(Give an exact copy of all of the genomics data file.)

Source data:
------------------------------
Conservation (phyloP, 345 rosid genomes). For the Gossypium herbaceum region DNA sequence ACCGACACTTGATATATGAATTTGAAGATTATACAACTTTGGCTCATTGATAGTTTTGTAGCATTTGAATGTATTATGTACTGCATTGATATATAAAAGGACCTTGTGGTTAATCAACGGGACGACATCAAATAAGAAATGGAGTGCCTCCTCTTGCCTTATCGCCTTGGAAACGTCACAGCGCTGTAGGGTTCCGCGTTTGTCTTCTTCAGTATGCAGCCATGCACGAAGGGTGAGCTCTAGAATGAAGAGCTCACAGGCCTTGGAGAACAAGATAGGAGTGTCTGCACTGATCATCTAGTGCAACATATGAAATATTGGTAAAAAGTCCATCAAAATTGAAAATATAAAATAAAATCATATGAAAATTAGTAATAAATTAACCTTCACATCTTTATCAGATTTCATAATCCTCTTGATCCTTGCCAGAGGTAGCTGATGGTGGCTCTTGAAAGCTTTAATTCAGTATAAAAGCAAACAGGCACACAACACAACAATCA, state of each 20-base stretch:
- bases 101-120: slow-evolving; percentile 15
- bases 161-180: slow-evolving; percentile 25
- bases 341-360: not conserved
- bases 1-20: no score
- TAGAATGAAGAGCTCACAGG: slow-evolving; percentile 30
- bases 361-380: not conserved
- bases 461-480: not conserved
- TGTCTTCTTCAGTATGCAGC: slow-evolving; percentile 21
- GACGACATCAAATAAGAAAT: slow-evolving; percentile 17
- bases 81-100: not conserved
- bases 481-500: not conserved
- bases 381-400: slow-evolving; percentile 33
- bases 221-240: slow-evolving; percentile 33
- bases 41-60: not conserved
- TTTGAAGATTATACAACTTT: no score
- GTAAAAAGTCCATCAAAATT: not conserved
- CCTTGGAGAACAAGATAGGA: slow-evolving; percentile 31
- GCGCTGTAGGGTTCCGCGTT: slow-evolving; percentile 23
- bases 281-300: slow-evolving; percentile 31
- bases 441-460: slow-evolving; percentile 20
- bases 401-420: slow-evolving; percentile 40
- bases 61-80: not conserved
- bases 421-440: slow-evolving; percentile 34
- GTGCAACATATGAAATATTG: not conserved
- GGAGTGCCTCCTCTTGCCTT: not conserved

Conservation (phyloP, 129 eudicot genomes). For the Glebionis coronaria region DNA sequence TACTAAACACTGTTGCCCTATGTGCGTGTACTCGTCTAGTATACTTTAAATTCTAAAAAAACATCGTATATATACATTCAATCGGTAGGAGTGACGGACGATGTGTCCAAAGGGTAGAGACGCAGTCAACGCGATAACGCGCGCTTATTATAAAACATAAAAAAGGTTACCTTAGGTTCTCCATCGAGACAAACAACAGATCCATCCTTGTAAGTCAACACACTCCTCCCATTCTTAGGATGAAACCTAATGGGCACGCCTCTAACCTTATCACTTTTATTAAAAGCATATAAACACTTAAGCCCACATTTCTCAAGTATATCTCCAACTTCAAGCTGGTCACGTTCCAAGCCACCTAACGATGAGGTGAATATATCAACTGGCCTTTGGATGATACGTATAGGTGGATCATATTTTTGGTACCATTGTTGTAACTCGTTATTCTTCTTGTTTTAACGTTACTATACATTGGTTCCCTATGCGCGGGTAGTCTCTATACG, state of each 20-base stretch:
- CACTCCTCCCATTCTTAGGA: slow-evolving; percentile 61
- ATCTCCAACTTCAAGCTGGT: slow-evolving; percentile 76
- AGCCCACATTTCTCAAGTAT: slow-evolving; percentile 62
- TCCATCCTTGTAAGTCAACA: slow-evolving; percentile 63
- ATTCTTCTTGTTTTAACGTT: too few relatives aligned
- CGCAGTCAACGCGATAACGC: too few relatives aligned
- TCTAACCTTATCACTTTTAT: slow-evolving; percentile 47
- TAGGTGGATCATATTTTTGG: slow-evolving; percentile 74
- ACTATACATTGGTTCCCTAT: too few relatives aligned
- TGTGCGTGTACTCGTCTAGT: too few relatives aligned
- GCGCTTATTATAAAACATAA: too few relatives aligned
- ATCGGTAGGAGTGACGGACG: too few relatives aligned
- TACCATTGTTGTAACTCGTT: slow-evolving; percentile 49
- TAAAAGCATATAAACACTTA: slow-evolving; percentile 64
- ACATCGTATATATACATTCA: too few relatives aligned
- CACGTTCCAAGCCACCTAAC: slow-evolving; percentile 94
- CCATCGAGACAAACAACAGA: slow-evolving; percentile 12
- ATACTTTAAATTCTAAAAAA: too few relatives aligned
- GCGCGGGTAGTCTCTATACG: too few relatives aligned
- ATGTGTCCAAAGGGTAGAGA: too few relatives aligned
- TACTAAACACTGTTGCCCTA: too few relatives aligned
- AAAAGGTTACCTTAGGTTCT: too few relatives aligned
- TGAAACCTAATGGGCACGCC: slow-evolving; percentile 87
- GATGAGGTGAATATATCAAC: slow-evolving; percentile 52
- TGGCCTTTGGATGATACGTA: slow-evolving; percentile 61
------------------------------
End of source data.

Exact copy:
Conservation (phyloP, 345 rosid genomes). For the Gossypium herbaceum region DNA sequence ACCGACACTTGATATATGAATTTGAAGATTATACAACTTTGGCTCATTGATAGTTTTGTAGCATTTGAATGTATTATGTACTGCATTGATATATAAAAGGACCTTGTGGTTAATCAACGGGACGACATCAAATAAGAAATGGAGTGCCTCCTCTTGCCTTATCGCCTTGGAAACGTCACAGCGCTGTAGGGTTCCGCGTTTGTCTTCTTCAGTATGCAGCCATGCACGAAGGGTGAGCTCTAGAATGAAGAGCTCACAGGCCTTGGAGAACAAGATAGGAGTGTCTGCACTGATCATCTAGTGCAACATATGAAATATTGGTAAAAAGTCCATCAAAATTGAAAATATAAAATAAAATCATATGAAAATTAGTAATAAATTAACCTTCACATCTTTATCAGATTTCATAATCCTCTTGATCCTTGCCAGAGGTAGCTGATGGTGGCTCTTGAAAGCTTTAATTCAGTATAAAAGCAAACAGGCACACAACACAACAATCA, state of each 20-base stretch:
- bases 101-120: slow-evolving; percentile 15
- bases 161-180: slow-evolving; percentile 25
- bases 341-360: not conserved
- bases 1-20: no score
- TAGAATGAAGAGCTCACAGG: slow-evolving; percentile 30
- bases 361-380: not conserved
- bases 461-480: not conserved
- TGTCTTCTTCAGTATGCAGC: slow-evolving; percentile 21
- GACGACATCAAATAAGAAAT: slow-evolving; percentile 17
- bases 81-100: not conserved
- bases 481-500: not conserved
- bases 381-400: slow-evolving; percentile 33
- bases 221-240: slow-evolving; percentile 33
- bases 41-60: not conserved
- TTTGAAGATTATACAACTTT: no score
- GTAAAAAGTCCATCAAAATT: not conserved
- CCTTGGAGAACAAGATAGGA: slow-evolving; percentile 31
- GCGCTGTAGGGTTCCGCGTT: slow-evolving; percentile 23
- bases 281-300: slow-evolving; percentile 31
- bases 441-460: slow-evolving; percentile 20
- bases 401-420: slow-evolving; percentile 40
- bases 61-80: not conserved
- bases 421-440: slow-evolving; percentile 34
- GTGCAACATATGAAATATTG: not conserved
- GGAGTGCCTCCTCTTGCCTT: not conserved

Conservation (phyloP, 129 eudicot genomes). For the Glebionis coronaria region DNA sequence TACTAAACACTGTTGCCCTATGTGCGTGTACTCGTCTAGTATACTTTAAATTCTAAAAAAACATCGTATATATACATTCAATCGGTAGGAGTGACGGACGATGTGTCCAAAGGGTAGAGACGCAGTCAACGCGATAACGCGCGCTTATTATAAAACATAAAAAAGGTTACCTTAGGTTCTCCATCGAGACAAACAACAGATCCATCCTTGTAAGTCAACACACTCCTCCCATTCTTAGGATGAAACCTAATGGGCACGCCTCTAACCTTATCACTTTTATTAAAAGCATATAAACACTTAAGCCCACATTTCTCAAGTATATCTCCAACTTCAAGCTGGTCACGTTCCAAGCCACCTAACGATGAGGTGAATATATCAACTGGCCTTTGGATGATACGTATAGGTGGATCATATTTTTGGTACCATTGTTGTAACTCGTTATTCTTCTTGTTTTAACGTTACTATACATTGGTTCCCTATGCGCGGGTAGTCTCTATACG, state of each 20-base stretch:
- CACTCCTCCCATTCTTAGGA: slow-evolving; percentile 61
- ATCTCCAACTTCAAGCTGGT: slow-evolving; percentile 76
- AGCCCACATTTCTCAAGTAT: slow-evolving; percentile 62
- TCCATCCTTGTAAGTCAACA: slow-evolving; percentile 63
- ATTCTTCTTGTTTTAACGTT: too few relatives aligned
- CGCAGTCAACGCGATAACGC: too few relatives aligned
- TCTAACCTTATCACTTTTAT: slow-evolving; percentile 47
- TAGGTGGATCATATTTTTGG: slow-evolving; percentile 74
- ACTATACATTGGTTCCCTAT: too few relatives aligned
- TGTGCGTGTACTCGTCTAGT: too few relatives aligned
- GCGCTTATTATAAAACATAA: too few relatives aligned
- ATCGGTAGGAGTGACGGACG: too few relatives aligned
- TACCATTGTTGTAACTCGTT: slow-evolving; percentile 49
- TAAAAGCATATAAACACTTA: slow-evolving; percentile 64
- ACATCGTATATATACATTCA: too few relatives aligned
- CACGTTCCAAGCCACCTAAC: slow-evolving; percentile 94
- CCATCGAGACAAACAACAGA: slow-evolving; percentile 12
- ATACTTTAAATTCTAAAAAA: too few relatives aligned
- GCGCGGGTAGTCTCTATACG: too few relatives aligned
- ATGTGTCCAAAGGGTAGAGA: too few relatives aligned
- TACTAAACACTGTTGCCCTA: too few relatives aligned
- AAAAGGTTACCTTAGGTTCT: too few relatives aligned
- TGAAACCTAATGGGCACGCC: slow-evolving; percentile 87
- GATGAGGTGAATATATCAAC: slow-evolving; percentile 52
- TGGCCTTTGGATGATACGTA: slow-evolving; percentile 61